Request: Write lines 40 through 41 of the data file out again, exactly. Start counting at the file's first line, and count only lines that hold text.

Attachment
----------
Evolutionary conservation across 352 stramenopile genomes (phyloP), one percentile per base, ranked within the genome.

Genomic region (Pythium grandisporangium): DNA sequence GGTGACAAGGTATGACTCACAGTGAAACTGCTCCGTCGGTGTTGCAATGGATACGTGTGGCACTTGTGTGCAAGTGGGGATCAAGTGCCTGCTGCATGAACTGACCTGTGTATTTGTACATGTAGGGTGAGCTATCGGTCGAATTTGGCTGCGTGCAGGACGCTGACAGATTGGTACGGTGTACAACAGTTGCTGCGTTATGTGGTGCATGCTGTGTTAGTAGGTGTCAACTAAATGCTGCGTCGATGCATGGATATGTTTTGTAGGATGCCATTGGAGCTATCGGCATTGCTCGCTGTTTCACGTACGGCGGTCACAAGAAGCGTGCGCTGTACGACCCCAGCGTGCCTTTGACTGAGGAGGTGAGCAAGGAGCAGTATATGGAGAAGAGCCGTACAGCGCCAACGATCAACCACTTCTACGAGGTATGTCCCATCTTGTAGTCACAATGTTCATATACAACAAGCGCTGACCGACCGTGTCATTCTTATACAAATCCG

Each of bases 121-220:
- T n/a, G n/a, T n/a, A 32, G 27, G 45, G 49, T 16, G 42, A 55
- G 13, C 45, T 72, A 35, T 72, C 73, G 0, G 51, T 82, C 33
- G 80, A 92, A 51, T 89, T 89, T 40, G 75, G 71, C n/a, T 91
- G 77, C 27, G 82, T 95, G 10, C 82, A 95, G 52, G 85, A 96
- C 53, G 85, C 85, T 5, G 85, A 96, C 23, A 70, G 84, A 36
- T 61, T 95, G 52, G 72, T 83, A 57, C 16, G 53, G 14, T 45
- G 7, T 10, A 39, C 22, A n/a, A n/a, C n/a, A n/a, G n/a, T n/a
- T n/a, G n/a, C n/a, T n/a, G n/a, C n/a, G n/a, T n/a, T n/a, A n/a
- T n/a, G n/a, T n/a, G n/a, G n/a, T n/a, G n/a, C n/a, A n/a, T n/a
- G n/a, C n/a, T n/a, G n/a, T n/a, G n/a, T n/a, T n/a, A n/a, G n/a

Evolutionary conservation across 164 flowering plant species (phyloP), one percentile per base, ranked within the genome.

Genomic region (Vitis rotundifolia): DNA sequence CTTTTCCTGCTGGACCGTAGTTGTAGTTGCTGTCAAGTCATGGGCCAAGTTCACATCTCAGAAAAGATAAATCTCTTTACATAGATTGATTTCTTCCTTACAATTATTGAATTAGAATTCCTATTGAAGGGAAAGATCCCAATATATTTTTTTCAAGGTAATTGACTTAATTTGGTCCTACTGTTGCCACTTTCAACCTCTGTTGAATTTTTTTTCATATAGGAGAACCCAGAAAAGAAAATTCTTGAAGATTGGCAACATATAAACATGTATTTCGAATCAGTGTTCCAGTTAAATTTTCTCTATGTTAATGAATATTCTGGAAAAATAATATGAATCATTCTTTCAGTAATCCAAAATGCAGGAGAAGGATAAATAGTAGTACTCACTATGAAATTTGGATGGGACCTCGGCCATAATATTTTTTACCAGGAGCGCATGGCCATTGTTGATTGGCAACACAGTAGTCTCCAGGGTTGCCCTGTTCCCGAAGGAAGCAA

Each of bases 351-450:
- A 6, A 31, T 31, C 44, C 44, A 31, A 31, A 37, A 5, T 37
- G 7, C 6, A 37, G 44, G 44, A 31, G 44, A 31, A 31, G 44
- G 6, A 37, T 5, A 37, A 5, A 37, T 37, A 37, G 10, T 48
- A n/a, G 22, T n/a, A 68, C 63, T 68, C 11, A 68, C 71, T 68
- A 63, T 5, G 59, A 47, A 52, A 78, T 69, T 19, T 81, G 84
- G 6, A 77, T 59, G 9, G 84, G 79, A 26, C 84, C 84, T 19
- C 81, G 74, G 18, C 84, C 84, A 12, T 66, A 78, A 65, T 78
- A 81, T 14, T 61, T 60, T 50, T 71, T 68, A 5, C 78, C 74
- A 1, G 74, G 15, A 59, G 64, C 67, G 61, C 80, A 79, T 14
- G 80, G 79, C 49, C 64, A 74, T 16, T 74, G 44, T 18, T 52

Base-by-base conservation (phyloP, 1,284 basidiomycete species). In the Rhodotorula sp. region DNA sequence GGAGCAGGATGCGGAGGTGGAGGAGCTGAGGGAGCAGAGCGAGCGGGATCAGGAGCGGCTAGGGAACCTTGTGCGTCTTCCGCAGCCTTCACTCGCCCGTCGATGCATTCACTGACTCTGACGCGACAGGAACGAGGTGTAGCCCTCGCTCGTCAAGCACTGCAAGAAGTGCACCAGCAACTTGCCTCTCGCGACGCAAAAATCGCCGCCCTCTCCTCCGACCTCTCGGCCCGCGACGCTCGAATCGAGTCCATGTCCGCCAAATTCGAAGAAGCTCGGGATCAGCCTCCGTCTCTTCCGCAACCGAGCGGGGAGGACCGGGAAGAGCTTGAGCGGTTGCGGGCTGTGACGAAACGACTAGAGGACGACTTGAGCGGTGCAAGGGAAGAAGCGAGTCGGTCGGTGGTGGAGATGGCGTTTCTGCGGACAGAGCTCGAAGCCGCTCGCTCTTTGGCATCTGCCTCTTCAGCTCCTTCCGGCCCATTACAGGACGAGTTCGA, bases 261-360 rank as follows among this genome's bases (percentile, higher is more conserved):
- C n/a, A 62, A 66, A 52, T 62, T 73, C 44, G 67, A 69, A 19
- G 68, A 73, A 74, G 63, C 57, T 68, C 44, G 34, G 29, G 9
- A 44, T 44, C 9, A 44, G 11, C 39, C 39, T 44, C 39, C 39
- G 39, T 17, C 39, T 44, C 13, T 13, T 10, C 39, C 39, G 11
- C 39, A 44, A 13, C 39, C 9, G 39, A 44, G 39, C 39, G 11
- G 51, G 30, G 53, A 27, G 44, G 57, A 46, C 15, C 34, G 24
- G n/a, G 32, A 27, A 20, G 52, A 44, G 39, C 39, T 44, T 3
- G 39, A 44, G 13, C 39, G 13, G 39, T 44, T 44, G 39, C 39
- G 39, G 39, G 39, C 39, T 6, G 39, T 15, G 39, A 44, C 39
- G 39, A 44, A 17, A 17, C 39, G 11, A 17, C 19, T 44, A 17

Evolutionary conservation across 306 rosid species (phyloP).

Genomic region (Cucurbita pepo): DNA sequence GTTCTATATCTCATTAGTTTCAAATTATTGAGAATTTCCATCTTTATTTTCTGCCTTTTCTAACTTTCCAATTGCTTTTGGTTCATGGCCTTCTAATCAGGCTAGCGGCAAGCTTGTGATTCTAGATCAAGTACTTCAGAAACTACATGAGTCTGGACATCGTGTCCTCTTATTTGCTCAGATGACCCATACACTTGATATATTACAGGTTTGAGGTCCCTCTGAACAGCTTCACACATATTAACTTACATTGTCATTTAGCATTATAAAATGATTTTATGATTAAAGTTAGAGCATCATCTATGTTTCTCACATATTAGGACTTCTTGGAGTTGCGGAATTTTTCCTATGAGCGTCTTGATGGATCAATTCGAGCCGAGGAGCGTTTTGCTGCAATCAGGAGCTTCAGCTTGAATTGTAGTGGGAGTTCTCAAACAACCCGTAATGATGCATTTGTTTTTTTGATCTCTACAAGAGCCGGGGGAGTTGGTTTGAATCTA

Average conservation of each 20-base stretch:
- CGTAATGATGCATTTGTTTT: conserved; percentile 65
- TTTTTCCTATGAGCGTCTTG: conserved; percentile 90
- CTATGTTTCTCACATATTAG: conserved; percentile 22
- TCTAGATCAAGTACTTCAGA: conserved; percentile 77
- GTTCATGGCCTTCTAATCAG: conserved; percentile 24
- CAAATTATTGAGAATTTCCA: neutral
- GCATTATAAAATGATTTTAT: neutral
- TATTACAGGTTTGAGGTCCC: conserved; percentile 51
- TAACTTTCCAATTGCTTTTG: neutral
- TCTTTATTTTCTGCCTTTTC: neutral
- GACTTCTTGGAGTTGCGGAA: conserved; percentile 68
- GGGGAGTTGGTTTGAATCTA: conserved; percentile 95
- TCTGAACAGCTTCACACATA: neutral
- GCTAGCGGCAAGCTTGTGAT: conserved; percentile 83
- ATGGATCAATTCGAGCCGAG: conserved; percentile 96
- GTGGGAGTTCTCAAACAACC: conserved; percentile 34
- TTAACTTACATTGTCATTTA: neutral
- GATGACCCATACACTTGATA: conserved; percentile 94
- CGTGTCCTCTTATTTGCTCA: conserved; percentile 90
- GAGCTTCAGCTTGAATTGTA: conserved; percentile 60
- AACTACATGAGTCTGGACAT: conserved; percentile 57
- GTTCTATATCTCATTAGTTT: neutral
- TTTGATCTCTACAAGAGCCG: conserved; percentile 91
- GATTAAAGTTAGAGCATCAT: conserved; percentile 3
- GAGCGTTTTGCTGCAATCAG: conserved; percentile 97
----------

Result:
Average conservation of each 20-base stretch:
- CGTAATGATGCATTTGTTTT: conserved; percentile 65